My husband and I typically take advantage of what will hopefully be good weather on this weekend to get the gardens and yard in shape. Any time left is spent trying to fit as much good stuff in as possible.
We plan to kick off the three days slowly with a pizza date night on the deck following work Friday. Saturday will be yardwork and a trip to the nursery before our daughter arrives with her little girl in tow for a visit. There will be fun and games, followed by a campfire before bed.
Sunday includes a sojourn at the beach, while Monday will be finishing what we started working feverishly until late afternoon. At this point, we will hook up with the neighbours and try to slow down the clock, having realized that the first long weekend of summer is fading fast.
Of course, part of the fun of any weekend is knowing that plans can change in a minute. Unexpected guests drop by to take you away from chores; rain showers can put you behind or put a damper on anticipated excursions. But, as a person who at least likes to think they have all of their ducks in a row, there has to be some order. And so I plan.
Since I have given thought to how the next three days are supposed to go, it started me thinking about opportunities for taking some photos too. Inevitably, when a change of scenery happens, when family and friends gather, my camera is at the ready. It struck me, then, that with so many activities on the agenda it might be fun to create my own weekend photography challenge. Some will be straightforward, some will require a new way to look at an old subject. Then there are those that have been tricky in the past, which I can only hope to improve upon.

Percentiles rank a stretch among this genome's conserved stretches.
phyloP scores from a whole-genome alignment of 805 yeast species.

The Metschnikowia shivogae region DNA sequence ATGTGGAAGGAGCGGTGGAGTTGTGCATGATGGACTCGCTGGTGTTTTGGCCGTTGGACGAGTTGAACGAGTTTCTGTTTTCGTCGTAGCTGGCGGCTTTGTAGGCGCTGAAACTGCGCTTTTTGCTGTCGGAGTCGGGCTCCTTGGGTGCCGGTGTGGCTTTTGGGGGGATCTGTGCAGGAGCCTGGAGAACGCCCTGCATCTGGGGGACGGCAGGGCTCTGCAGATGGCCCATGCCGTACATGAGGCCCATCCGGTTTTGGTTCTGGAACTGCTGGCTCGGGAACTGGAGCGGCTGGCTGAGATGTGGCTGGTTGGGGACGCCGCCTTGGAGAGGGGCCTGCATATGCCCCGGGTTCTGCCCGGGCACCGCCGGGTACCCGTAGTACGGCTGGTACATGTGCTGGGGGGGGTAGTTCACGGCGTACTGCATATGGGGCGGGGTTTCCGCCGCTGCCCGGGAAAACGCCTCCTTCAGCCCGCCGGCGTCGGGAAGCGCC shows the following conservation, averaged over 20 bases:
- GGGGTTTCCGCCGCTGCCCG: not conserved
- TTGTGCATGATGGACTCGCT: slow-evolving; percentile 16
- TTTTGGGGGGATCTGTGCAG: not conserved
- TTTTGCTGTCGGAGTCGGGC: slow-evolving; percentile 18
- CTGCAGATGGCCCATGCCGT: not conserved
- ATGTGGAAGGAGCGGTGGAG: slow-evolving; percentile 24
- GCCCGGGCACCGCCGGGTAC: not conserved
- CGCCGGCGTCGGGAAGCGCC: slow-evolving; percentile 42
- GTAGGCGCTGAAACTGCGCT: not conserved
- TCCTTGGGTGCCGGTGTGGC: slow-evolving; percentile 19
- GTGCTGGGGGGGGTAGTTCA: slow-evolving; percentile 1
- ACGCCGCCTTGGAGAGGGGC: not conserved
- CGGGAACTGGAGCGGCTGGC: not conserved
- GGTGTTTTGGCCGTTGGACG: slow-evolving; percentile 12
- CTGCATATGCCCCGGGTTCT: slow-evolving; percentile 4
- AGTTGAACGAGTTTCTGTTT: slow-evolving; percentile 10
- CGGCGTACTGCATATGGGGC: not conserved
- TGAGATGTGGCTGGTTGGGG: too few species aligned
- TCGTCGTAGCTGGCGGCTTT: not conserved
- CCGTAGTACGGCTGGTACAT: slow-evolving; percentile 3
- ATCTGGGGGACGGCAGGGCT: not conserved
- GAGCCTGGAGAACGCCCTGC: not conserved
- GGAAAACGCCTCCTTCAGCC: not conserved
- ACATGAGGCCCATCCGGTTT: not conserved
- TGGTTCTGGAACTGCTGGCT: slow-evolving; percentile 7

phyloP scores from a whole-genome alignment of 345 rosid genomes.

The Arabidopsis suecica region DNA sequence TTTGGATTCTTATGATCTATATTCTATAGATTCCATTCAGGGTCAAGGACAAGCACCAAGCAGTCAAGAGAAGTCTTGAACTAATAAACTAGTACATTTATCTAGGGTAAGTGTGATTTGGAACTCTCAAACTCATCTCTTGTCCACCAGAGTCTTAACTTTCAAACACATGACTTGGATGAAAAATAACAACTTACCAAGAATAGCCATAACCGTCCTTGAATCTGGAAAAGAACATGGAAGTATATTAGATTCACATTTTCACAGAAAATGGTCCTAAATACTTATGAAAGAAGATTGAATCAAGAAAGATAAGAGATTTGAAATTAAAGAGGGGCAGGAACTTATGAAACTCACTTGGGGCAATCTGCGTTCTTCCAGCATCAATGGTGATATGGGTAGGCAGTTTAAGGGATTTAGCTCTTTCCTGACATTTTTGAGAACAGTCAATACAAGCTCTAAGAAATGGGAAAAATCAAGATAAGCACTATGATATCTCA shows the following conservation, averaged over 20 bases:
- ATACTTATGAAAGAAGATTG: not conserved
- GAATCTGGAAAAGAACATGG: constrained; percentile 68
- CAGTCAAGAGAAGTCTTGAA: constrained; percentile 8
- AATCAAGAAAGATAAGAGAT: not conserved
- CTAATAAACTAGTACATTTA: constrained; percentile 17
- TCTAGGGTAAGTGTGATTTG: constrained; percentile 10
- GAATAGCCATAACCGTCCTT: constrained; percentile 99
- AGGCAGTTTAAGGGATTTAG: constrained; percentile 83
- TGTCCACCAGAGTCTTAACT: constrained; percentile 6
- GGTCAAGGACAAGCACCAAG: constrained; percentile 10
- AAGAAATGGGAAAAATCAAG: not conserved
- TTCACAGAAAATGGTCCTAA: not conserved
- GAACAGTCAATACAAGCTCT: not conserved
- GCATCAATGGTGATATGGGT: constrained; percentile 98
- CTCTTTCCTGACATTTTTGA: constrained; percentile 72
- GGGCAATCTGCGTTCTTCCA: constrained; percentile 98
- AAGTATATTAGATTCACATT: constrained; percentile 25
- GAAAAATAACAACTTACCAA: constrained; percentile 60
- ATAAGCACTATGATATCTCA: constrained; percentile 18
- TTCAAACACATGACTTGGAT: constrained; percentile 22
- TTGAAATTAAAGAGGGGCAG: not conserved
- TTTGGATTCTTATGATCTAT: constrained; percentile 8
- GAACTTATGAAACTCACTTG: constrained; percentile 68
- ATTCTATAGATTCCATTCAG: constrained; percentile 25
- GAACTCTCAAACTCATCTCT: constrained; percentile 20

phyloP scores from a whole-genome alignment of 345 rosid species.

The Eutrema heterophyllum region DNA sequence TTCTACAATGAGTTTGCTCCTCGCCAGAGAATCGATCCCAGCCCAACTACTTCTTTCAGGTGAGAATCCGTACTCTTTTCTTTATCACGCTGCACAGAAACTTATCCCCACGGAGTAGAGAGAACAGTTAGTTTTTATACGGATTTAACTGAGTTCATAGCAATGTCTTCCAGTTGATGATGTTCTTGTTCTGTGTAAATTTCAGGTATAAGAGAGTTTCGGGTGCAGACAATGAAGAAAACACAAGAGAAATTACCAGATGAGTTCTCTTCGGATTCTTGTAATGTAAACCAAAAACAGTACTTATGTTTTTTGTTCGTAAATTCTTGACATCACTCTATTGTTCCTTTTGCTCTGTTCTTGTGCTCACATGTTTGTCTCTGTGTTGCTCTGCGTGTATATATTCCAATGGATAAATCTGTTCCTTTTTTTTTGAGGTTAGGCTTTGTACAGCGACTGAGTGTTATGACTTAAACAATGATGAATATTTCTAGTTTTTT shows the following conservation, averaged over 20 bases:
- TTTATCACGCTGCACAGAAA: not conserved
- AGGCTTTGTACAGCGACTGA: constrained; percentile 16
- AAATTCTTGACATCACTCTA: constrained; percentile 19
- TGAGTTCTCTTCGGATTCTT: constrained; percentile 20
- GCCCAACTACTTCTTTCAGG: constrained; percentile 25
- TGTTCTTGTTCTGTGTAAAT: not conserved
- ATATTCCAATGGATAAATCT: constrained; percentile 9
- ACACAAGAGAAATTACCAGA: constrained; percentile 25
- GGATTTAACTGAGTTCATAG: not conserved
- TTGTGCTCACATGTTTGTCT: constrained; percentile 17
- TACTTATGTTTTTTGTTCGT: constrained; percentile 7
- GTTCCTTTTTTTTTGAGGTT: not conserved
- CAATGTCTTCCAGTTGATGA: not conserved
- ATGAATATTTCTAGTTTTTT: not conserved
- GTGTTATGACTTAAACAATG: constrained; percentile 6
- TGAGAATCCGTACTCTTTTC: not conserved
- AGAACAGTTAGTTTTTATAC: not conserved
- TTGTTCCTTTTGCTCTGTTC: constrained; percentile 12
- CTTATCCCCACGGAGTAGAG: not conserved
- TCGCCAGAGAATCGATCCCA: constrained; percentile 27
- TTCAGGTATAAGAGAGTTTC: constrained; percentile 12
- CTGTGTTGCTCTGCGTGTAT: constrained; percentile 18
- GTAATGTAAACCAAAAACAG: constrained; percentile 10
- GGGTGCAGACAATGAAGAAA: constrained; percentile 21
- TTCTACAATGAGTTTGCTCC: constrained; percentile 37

I also thought it might be fun to share my list so that others could take on my Victoria Day long weekend photo challenge too.
• Photos of gardens — Flowers are blooming, shrubs are greening. Fauna is crawling around and flying above. There are mama robins feeding their babies, bees hovering near dewy flowers. There is no end to the photo ops provided by nature.
• People at work — Hands in earth, and the sundry tools of yardwork can offer unique subjects.
• Children — Trying to capture the wonder of little ones as they play and discover life outdoors can result in captivating photos
• Campfires — The combination of flame and darkness is challenging, particularly as you try to capture the social vibe of this favourite summer pastime. It's not just about the fire, but also about the faces of the people around it.
* Fireworks — Capturing spectacular pyrotechnic displays that shine above others' efforts ups your game.
* A day at the beach — Any picture of sand and water is nice, but trying to take it to the next level is where the challenge lies. How can you go beyond what the eye sees?
* Time with friends — Catching the mood through candid photos of people you know well in a social setting can get some terrific results.
So there you have it. Should you choose to accept this challenge I hope you have fun with it. Either way, enjoy the weekend.